Setting interest rates plays a role in averting crises, but whether they should be set according to asset prices is still an open question, Federal Reserve Bank of San Francisco President Janet Yellen said on Tuesday.
The crisis of the past two years has prompted many of us to re-examine the widely held view that monetary policy should respond to asset prices only to the extent that they influence the anticipated trajectories of inflation and unemployment, she said in a speech prepared for delivery in Hong Kong.
Former Fed Chairman Alan Greenspan came under heavy criticism for leaving rates too low, which was blamed by many for triggering a housing bubble that ultimately became a global financial crisis.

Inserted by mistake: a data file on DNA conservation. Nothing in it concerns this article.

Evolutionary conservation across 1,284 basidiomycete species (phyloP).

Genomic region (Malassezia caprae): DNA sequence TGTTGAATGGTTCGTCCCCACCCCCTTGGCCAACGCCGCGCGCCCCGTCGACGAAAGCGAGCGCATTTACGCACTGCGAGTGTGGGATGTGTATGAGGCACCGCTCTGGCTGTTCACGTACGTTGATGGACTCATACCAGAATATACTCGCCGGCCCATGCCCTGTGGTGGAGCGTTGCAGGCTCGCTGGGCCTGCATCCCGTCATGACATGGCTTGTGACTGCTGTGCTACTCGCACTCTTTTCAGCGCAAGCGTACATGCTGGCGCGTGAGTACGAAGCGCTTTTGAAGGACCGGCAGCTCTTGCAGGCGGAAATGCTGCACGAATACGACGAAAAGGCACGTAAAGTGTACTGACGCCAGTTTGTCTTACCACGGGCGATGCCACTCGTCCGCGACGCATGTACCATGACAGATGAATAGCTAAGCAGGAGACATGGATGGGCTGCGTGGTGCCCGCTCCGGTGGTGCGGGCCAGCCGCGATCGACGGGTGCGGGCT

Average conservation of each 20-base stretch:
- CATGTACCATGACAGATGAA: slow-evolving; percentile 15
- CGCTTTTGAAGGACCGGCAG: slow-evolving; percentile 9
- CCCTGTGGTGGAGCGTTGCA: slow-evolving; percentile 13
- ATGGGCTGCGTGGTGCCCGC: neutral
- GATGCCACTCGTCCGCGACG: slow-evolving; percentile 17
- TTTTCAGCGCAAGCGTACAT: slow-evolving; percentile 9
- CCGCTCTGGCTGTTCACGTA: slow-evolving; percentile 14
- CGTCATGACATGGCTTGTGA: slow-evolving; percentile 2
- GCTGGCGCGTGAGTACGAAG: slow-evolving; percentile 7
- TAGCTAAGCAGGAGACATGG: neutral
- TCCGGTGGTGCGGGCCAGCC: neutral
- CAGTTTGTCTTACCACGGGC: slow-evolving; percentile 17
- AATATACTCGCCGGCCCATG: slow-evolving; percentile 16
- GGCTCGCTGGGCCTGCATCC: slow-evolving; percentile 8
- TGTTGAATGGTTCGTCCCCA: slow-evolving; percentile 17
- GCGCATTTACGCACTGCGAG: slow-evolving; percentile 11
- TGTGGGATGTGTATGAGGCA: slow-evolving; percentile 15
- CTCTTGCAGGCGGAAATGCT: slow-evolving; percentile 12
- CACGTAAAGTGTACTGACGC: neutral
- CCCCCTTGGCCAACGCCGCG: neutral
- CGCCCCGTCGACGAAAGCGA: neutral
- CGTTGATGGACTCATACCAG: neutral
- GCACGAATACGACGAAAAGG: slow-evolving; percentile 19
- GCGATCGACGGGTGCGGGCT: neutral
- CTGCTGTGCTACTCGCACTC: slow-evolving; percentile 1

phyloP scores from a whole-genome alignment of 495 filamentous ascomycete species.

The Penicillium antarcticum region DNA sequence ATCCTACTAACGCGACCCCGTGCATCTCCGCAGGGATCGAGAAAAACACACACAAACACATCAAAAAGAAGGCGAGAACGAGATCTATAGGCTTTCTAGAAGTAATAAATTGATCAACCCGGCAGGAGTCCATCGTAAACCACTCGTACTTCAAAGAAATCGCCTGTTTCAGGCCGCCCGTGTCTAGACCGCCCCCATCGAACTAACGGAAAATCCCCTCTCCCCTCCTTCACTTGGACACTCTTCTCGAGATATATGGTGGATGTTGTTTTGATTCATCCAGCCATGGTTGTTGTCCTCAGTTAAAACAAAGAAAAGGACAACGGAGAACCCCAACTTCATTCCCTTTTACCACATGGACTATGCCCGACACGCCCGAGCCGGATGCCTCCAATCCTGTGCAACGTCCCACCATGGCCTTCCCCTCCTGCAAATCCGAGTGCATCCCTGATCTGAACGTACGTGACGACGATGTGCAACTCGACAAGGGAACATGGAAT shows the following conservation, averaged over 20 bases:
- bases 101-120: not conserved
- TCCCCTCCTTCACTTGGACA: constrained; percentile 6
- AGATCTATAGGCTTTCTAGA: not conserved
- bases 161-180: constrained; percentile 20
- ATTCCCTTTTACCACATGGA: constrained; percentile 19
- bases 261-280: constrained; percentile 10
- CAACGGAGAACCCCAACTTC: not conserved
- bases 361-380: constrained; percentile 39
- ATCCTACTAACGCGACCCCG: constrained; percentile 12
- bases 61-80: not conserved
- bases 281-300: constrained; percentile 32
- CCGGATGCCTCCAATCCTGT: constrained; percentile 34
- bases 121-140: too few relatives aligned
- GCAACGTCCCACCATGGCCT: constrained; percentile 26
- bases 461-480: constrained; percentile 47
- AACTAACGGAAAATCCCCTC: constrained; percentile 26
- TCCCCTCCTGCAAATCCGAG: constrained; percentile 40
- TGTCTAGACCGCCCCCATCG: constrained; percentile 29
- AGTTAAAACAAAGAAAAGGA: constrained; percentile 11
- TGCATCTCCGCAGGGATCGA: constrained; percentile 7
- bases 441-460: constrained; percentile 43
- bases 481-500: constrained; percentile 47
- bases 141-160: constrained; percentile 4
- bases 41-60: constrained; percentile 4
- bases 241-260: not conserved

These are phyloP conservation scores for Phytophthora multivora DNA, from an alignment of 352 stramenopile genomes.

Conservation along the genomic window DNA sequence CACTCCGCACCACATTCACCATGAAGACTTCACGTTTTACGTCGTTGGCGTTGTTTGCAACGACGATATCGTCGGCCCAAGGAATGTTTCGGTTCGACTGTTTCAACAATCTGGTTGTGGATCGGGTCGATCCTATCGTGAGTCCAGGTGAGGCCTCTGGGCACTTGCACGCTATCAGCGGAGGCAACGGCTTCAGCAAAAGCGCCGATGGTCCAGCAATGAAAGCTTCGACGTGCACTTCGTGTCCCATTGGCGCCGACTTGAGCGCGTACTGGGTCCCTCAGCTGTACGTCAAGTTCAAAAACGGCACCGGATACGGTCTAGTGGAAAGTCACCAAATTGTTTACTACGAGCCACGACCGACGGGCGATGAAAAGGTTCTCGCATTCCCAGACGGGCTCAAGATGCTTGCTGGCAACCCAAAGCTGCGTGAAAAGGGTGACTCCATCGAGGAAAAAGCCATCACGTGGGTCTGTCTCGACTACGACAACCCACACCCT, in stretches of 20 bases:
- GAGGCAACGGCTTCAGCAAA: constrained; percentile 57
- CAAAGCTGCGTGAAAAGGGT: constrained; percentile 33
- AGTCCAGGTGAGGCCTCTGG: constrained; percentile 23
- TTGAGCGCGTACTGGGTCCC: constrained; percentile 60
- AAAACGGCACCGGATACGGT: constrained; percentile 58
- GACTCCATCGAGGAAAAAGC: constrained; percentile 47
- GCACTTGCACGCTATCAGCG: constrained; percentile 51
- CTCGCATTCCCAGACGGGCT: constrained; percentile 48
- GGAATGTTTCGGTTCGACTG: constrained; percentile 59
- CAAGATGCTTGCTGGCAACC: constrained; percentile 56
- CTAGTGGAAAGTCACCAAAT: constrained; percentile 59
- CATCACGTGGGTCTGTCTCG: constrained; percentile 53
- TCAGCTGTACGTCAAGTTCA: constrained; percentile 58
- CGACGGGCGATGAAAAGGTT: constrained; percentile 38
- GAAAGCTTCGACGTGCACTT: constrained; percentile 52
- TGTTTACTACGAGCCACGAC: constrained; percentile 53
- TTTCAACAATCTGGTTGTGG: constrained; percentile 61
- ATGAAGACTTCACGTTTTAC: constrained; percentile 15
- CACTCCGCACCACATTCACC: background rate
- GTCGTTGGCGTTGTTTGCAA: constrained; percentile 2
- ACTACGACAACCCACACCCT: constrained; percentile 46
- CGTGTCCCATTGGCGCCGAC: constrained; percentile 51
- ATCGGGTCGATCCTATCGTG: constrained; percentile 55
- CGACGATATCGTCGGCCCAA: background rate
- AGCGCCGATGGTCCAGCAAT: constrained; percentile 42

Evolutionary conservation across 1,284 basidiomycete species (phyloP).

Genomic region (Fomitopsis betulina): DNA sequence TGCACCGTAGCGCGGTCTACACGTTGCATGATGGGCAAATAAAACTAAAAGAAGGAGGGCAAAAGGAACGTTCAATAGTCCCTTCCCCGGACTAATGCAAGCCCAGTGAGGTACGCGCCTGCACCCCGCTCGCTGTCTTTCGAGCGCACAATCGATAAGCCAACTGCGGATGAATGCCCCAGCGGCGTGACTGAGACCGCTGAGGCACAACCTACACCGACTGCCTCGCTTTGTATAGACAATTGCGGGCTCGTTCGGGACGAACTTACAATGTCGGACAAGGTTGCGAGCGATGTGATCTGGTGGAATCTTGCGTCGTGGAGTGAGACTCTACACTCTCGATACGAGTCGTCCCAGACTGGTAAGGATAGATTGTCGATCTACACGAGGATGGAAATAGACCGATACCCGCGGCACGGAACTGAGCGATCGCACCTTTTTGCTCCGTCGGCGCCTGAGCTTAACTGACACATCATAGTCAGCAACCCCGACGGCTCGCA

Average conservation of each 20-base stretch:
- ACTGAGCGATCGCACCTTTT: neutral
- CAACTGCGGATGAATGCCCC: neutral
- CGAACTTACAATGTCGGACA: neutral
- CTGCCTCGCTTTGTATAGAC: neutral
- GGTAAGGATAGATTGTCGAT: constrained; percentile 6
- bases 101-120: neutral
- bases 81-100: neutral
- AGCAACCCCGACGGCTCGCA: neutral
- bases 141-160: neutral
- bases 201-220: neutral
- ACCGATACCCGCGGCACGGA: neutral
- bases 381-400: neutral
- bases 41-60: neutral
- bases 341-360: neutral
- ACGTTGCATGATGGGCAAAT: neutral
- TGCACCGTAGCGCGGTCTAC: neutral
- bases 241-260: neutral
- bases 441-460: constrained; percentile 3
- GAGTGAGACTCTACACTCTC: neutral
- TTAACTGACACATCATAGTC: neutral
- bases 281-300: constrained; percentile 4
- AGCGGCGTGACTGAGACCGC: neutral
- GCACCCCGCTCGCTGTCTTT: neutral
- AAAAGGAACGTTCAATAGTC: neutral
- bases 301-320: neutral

Yellen said the credit crisis has erased the division between setting monetary policy and regulation. In this vein, the Fed has to become more pre-emptive in identifying risky behaviours in financial markets before they become problems, she said.
She did not mention the outlook for the U.S. economy or policy in her speech.